Getting excited about financial literacyPublished 11:00pm Friday, May 17, 2013
John Ramage looked out at the nearly 75 seniors gathered at Charles Henderson High School on Tuesday and smiled.
“Now, some of you aren’t getting a certificate today because don’t have them ready yet,” he said with a grin. “But let me tell you, if that try that next week don’t let ‘em do it. You stand on that stage and don’t leave until you get that diploma.”
As the students whooped in laughter, the First National Bank president smiled and stepped aside to assist in distributing certificates to the students. Ramage was joining CHHS principal Dr. Boyd English and government and economics teacher Coach Derek Irons in a completion ceremony to honor the 73 students who earned certificates in the Everfi financial literacy curriculum, sponsored by the bank.
The CHHS seniors were introduced to the curriculum thanks to the bank’s sponsorship, which paid for Everfi programs in 10 schools throughout Pike County. More than 500 students completed the coursework this year, but the CHHS group was the largest and, as such, earned the distinction of having its own completion ceremony, said Nicky Huels, an Everfi representative on hand for the event.
The program is based on a simple concept: using interactive tools, it teaches students critical information about financial literacy, from information about managing credit scores to how to balance checkbooks and avoid overage fees. It discusses the basics of budgeting, saving, investing and letting your money work for you.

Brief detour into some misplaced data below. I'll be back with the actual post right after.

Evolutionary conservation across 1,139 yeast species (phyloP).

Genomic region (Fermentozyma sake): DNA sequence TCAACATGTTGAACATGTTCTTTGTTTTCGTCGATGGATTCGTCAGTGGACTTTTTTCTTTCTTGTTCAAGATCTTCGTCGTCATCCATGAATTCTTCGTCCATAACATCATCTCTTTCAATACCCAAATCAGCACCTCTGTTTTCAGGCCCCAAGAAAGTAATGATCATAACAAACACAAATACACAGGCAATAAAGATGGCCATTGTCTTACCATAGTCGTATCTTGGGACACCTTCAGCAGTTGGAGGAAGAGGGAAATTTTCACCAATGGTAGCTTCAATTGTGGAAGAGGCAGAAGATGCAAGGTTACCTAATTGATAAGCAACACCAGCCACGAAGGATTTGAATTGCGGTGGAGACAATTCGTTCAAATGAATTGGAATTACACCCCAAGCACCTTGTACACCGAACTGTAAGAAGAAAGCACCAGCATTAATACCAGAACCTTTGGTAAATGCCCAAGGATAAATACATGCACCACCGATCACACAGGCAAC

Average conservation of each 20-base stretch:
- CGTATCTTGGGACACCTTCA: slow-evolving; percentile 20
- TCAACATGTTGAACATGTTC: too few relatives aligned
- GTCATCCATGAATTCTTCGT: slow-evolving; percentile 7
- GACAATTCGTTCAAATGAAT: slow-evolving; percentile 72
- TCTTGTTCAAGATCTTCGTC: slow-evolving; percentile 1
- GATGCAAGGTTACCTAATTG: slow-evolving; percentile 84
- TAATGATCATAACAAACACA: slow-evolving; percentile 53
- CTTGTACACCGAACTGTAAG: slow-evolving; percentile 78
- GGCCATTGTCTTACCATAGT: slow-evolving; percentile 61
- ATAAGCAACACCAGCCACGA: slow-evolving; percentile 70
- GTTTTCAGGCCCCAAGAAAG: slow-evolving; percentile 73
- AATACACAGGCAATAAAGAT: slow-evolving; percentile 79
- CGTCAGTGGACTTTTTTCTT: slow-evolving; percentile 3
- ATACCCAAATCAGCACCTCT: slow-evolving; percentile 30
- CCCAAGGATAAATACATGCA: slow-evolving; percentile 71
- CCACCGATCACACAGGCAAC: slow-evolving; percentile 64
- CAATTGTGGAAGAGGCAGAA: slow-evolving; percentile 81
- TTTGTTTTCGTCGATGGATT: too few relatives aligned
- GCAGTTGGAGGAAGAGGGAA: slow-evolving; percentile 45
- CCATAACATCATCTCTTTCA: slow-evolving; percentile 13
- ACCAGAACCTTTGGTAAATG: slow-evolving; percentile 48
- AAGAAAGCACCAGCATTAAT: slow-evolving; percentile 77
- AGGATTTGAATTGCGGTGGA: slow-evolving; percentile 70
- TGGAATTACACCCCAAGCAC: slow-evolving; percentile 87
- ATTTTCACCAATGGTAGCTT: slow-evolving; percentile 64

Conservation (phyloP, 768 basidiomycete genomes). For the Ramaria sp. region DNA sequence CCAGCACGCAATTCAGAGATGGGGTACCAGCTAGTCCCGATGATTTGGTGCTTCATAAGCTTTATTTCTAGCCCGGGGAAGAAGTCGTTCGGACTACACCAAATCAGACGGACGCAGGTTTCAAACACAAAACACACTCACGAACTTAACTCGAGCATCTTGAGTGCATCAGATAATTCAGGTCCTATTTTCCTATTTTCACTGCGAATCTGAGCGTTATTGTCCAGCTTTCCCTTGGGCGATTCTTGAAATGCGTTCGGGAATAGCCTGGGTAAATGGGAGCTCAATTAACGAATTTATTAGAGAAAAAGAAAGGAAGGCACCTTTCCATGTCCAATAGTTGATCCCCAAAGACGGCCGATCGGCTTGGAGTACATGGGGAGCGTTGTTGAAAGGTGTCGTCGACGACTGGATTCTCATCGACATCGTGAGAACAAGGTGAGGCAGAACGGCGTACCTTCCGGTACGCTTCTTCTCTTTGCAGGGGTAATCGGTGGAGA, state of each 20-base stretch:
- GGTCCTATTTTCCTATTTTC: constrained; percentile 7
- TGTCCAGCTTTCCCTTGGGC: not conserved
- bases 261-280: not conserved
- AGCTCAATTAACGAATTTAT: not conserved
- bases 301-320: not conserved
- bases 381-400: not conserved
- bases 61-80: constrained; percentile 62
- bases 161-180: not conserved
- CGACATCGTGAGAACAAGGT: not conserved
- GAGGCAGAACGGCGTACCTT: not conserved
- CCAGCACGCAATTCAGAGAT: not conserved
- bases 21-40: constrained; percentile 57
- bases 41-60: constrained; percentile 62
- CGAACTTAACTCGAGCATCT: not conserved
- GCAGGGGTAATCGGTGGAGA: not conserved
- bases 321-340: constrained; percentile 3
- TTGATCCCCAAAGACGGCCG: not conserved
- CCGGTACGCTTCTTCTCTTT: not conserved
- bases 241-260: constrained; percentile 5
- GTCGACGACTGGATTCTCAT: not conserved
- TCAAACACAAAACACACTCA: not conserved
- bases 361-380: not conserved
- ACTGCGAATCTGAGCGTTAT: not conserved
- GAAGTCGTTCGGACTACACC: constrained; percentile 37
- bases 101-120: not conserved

“I’ve always felt like, as an educator, it’s our job to empower students to do whatever it is they’re going to after high school,” Irons said. “Graduation is two weeks away, and whether students are going to college or going to work, this program gives them tools and information they need to handle finances in the real world.”
Finances, like government, are something Irons said students need to understand because they affect every aspect of our lives. “You can be ignorant about it or be educated and have tools to use in your favor.”
For Ramage, the bank’s decision to bring Everfi to CHHS, Pike Lib, Pike County, Goshen and the other schools is simple.
“It’s an investment in our community,” he said.
“I want y’all to have the tools to be successful,” he told the students. “Some of you are going to college, some will go to the military, some will go to work right away in the real world. Some of the things you’ve learned through this Everfi program can affect you for life … “
For their part, the students appreciated the lifeskills learned from Everfi, even if they were at first skeptical, said Becca Hartley. “Now, we’re very aware of what’s going to be going on next year.”
That awareness – that tool “to use in your favor” – is at the heart of the Everfi program. It’s why FNB decided to invest in the partnership. It’s why Coach Irons decided to embrace the program and incorporate it into his seniors’ already full curriculum. And it’s why Ramage is excited about the positive impact it will have on the financial well-being of future generations.
“The impact it will have on these students and the collective future of Pike Count is really, really inspiring,” he said.
Stacy G. Graning is publisher of The Messenger. Email her at firstname.lastname@example.org